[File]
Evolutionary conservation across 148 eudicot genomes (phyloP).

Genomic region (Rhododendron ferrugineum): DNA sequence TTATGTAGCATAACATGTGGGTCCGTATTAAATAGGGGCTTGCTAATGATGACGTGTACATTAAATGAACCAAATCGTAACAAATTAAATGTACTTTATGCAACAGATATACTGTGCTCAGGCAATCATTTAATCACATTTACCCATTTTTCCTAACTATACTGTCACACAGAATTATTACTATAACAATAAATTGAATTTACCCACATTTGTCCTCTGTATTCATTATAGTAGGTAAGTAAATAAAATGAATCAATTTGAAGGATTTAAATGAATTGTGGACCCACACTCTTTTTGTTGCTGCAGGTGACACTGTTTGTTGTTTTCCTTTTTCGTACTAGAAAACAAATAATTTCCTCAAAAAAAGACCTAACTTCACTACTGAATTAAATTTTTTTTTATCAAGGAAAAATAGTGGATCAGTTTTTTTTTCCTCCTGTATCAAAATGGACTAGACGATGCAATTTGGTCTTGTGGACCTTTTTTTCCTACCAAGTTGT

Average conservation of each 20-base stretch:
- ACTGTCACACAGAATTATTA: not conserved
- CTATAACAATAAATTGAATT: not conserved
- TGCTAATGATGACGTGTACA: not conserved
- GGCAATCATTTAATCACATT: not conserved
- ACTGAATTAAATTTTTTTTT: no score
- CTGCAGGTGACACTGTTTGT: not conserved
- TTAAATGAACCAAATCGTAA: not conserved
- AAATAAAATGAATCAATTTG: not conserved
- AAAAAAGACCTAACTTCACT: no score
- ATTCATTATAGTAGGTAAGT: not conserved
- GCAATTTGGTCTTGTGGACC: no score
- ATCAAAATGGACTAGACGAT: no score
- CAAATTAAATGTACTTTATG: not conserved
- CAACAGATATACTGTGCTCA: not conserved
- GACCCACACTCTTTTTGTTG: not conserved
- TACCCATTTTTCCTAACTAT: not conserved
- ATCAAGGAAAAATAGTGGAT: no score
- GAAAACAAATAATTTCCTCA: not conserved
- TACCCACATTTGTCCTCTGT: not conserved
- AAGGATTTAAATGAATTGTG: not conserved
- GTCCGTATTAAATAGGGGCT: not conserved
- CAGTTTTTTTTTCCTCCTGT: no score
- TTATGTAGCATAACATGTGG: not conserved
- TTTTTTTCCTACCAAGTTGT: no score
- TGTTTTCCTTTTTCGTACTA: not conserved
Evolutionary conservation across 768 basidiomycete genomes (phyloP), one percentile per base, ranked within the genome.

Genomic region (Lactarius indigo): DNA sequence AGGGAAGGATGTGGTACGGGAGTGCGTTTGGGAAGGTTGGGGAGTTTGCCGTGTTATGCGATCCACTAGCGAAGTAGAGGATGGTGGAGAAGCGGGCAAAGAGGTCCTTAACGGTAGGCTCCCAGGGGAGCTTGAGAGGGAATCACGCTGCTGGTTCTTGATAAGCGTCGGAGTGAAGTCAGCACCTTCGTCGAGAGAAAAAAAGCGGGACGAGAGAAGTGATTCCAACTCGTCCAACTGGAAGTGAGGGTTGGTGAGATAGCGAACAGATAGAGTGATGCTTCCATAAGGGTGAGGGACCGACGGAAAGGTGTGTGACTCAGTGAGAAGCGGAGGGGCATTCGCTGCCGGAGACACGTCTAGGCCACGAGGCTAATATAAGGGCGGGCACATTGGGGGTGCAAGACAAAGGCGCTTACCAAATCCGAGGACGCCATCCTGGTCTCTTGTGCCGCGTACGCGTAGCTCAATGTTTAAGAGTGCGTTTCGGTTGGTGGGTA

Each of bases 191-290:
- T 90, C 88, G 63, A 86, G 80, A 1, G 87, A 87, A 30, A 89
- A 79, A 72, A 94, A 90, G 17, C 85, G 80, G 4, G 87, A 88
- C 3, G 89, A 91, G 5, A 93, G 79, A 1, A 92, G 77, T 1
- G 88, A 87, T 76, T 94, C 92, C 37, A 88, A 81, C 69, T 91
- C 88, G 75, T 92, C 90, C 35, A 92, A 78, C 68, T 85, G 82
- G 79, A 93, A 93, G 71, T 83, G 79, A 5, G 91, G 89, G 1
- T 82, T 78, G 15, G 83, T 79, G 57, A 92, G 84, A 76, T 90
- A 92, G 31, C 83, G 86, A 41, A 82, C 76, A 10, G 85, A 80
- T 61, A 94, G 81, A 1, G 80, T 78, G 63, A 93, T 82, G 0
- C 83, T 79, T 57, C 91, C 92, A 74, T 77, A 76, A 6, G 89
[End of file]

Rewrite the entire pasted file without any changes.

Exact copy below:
Evolutionary conservation across 148 eudicot genomes (phyloP).

Genomic region (Rhododendron ferrugineum): DNA sequence TTATGTAGCATAACATGTGGGTCCGTATTAAATAGGGGCTTGCTAATGATGACGTGTACATTAAATGAACCAAATCGTAACAAATTAAATGTACTTTATGCAACAGATATACTGTGCTCAGGCAATCATTTAATCACATTTACCCATTTTTCCTAACTATACTGTCACACAGAATTATTACTATAACAATAAATTGAATTTACCCACATTTGTCCTCTGTATTCATTATAGTAGGTAAGTAAATAAAATGAATCAATTTGAAGGATTTAAATGAATTGTGGACCCACACTCTTTTTGTTGCTGCAGGTGACACTGTTTGTTGTTTTCCTTTTTCGTACTAGAAAACAAATAATTTCCTCAAAAAAAGACCTAACTTCACTACTGAATTAAATTTTTTTTTATCAAGGAAAAATAGTGGATCAGTTTTTTTTTCCTCCTGTATCAAAATGGACTAGACGATGCAATTTGGTCTTGTGGACCTTTTTTTCCTACCAAGTTGT

Average conservation of each 20-base stretch:
- ACTGTCACACAGAATTATTA: not conserved
- CTATAACAATAAATTGAATT: not conserved
- TGCTAATGATGACGTGTACA: not conserved
- GGCAATCATTTAATCACATT: not conserved
- ACTGAATTAAATTTTTTTTT: no score
- CTGCAGGTGACACTGTTTGT: not conserved
- TTAAATGAACCAAATCGTAA: not conserved
- AAATAAAATGAATCAATTTG: not conserved
- AAAAAAGACCTAACTTCACT: no score
- ATTCATTATAGTAGGTAAGT: not conserved
- GCAATTTGGTCTTGTGGACC: no score
- ATCAAAATGGACTAGACGAT: no score
- CAAATTAAATGTACTTTATG: not conserved
- CAACAGATATACTGTGCTCA: not conserved
- GACCCACACTCTTTTTGTTG: not conserved
- TACCCATTTTTCCTAACTAT: not conserved
- ATCAAGGAAAAATAGTGGAT: no score
- GAAAACAAATAATTTCCTCA: not conserved
- TACCCACATTTGTCCTCTGT: not conserved
- AAGGATTTAAATGAATTGTG: not conserved
- GTCCGTATTAAATAGGGGCT: not conserved
- CAGTTTTTTTTTCCTCCTGT: no score
- TTATGTAGCATAACATGTGG: not conserved
- TTTTTTTCCTACCAAGTTGT: no score
- TGTTTTCCTTTTTCGTACTA: not conserved
Evolutionary conservation across 768 basidiomycete genomes (phyloP), one percentile per base, ranked within the genome.

Genomic region (Lactarius indigo): DNA sequence AGGGAAGGATGTGGTACGGGAGTGCGTTTGGGAAGGTTGGGGAGTTTGCCGTGTTATGCGATCCACTAGCGAAGTAGAGGATGGTGGAGAAGCGGGCAAAGAGGTCCTTAACGGTAGGCTCCCAGGGGAGCTTGAGAGGGAATCACGCTGCTGGTTCTTGATAAGCGTCGGAGTGAAGTCAGCACCTTCGTCGAGAGAAAAAAAGCGGGACGAGAGAAGTGATTCCAACTCGTCCAACTGGAAGTGAGGGTTGGTGAGATAGCGAACAGATAGAGTGATGCTTCCATAAGGGTGAGGGACCGACGGAAAGGTGTGTGACTCAGTGAGAAGCGGAGGGGCATTCGCTGCCGGAGACACGTCTAGGCCACGAGGCTAATATAAGGGCGGGCACATTGGGGGTGCAAGACAAAGGCGCTTACCAAATCCGAGGACGCCATCCTGGTCTCTTGTGCCGCGTACGCGTAGCTCAATGTTTAAGAGTGCGTTTCGGTTGGTGGGTA

Each of bases 191-290:
- T 90, C 88, G 63, A 86, G 80, A 1, G 87, A 87, A 30, A 89
- A 79, A 72, A 94, A 90, G 17, C 85, G 80, G 4, G 87, A 88
- C 3, G 89, A 91, G 5, A 93, G 79, A 1, A 92, G 77, T 1
- G 88, A 87, T 76, T 94, C 92, C 37, A 88, A 81, C 69, T 91
- C 88, G 75, T 92, C 90, C 35, A 92, A 78, C 68, T 85, G 82
- G 79, A 93, A 93, G 71, T 83, G 79, A 5, G 91, G 89, G 1
- T 82, T 78, G 15, G 83, T 79, G 57, A 92, G 84, A 76, T 90
- A 92, G 31, C 83, G 86, A 41, A 82, C 76, A 10, G 85, A 80
- T 61, A 94, G 81, A 1, G 80, T 78, G 63, A 93, T 82, G 0
- C 83, T 79, T 57, C 91, C 92, A 74, T 77, A 76, A 6, G 89